Creating Ecommerce for Real Bharat Customers: Vidit Aatrey from Meesho

A crucial cultural hook has helped the social trading platform Meesho grow your business, particularly in its early stages: by spending considerable time understanding your customers.

A your history 13th edition in tech Sparks 2022, Vidit Atrey, co-founder and CEO of Meesho, said the company was created to solve the problem for small-town retailers and customers.

“Sanjeev, our co-founder, and I come from a middle-class background, and have grown up watching our mothers go to a nearby boutique to buy their suits and saris,” Vidit said in conversation with Shradha Sharma, founder and CEO. , Your history. “For us, that was real commerce, which we don’t have in the big cities. And that’s what we wanted to build.”

Vidit and Sanjeev spent much more time building connections with customers, as did Meesho employees across ranks and teams.

“Most companies were replicating business from the West, (but) there was nothing for ‘real Bharat customers’ who have a very different demand and value,” Vidit said.

Meesho, technological sparks 2022
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As for customers in tier 2 and 3 cities, whom Meesho primarily serves, Vidit said most of them are women who prefer to pay cash on delivery of an order.

But a big challenge here is when the company has to refund payments for returned products, as not many women from small towns accept online payments.

“Women from tier 2 and 3 cities, who are our main clients, just hate receiving the money in bank accounts, as their husband or family gives them a monthly cash budget, which they use to shop,” said Vidit. Now, if they return a product, we have to pay online, and they (lose) the opportunity to get the money back. I don’t think this is the kind of challenge that any other e-commerce business faces.”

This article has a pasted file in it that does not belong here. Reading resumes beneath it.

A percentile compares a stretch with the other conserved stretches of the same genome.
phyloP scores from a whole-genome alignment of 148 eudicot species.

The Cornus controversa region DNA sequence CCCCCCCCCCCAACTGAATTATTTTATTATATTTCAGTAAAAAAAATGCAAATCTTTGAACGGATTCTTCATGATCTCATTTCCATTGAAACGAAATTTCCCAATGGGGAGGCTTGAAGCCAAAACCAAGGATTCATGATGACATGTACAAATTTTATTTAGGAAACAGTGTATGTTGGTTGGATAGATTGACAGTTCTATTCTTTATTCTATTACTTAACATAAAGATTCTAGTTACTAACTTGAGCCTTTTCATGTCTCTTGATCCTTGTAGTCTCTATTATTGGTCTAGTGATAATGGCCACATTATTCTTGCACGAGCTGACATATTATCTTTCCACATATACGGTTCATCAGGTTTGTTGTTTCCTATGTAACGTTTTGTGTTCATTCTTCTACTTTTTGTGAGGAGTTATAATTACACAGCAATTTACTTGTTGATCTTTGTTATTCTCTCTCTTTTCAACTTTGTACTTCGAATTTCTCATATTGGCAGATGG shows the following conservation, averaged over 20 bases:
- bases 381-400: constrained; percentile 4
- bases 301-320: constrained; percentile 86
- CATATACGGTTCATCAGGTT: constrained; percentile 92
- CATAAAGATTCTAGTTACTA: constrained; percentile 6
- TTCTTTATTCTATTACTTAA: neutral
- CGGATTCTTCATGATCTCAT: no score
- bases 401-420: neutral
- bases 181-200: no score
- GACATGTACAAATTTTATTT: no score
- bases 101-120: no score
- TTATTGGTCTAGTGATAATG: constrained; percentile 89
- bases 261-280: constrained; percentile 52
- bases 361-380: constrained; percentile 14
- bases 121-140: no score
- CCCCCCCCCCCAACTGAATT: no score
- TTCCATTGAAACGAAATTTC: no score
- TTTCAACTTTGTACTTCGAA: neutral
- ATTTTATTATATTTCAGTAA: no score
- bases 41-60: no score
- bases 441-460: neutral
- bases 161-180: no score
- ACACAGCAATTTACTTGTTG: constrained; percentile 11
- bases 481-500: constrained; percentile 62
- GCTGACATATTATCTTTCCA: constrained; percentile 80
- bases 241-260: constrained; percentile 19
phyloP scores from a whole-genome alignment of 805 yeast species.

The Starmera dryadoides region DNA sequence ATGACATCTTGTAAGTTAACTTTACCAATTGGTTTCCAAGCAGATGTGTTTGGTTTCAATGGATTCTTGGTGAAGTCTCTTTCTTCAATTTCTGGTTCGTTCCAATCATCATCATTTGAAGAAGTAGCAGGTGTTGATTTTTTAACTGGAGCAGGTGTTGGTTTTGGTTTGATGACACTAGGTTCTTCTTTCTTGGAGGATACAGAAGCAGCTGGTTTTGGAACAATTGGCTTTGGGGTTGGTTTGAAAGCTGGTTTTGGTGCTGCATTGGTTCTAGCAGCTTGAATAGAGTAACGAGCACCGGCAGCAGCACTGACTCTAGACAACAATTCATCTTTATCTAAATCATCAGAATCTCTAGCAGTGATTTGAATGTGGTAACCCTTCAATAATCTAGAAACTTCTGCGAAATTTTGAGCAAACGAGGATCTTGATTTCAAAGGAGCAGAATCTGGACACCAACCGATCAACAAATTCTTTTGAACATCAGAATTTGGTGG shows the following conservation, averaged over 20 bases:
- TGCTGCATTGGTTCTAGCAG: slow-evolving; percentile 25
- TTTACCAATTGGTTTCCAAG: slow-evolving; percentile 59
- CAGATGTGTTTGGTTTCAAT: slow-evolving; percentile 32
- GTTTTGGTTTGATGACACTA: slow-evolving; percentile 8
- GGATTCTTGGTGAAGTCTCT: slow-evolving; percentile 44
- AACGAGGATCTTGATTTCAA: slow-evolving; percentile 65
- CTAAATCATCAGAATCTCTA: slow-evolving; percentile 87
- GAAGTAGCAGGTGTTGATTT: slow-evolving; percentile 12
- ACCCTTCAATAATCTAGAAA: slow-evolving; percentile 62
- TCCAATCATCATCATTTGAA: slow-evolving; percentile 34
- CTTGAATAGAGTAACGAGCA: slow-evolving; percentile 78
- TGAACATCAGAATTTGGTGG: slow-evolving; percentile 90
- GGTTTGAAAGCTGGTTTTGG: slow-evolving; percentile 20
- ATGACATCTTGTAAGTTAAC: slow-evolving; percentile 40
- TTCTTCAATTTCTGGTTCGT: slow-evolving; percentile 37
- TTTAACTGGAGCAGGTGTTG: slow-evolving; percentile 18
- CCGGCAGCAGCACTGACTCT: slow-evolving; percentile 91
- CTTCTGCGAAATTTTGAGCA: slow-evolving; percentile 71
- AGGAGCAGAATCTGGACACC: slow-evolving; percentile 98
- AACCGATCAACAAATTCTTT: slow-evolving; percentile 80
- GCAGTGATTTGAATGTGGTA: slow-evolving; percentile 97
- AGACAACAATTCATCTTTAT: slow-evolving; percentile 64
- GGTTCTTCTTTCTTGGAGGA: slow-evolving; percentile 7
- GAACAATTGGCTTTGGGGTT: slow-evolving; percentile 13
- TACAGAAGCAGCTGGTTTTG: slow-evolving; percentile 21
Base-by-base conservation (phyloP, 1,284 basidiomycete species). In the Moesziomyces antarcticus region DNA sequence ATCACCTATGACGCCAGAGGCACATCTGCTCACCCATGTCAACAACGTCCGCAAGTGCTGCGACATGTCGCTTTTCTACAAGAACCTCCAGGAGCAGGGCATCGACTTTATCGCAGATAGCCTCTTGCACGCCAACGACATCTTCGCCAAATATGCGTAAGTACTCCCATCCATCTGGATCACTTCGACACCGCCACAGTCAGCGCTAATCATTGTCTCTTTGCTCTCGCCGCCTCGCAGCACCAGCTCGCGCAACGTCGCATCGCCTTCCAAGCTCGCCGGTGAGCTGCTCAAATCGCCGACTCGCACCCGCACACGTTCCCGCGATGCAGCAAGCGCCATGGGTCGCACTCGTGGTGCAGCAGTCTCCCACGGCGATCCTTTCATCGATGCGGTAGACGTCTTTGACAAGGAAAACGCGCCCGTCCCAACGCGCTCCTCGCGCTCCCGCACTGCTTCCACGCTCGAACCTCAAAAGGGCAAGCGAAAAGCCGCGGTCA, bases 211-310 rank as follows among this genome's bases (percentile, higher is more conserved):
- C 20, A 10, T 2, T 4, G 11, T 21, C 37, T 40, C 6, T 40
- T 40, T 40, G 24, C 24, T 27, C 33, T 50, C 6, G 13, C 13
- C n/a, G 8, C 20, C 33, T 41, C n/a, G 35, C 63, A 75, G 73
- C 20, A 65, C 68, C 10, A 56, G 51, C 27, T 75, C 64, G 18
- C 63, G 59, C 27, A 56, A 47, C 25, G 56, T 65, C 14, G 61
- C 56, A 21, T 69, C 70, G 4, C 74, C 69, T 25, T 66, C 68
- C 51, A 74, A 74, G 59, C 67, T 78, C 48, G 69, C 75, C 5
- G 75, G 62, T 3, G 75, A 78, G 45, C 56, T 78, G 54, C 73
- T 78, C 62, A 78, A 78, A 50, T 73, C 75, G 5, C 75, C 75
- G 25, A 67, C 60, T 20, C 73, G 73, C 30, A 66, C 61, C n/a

Another challenge Meesho faces when building for clients in remote villages is cultural.

Vidit said that when she asked women why they don’t shop online for all of their personal or household needs, they often said shopping for those items was the only quality time they could spend with their family, and they didn’t want to miss it. in that.

“So this is another ‘royal challenge’ from ‘royal Bharat’ clients,” he added.

Vidit also highlighted that Meesho had enabled small businesses from small towns who were skeptical about selling online due to high logistics costs and concerns about low profitability. “We try to satisfy this perception and allow them to sell online without charging commissions.”

Closing the session, Vidit shared that for small and medium-sized businesses to build a new business online, there shouldn’t be a lens around the profitable category.

“Go there, pick a problem you’re passionate about, and build for Bharat.”

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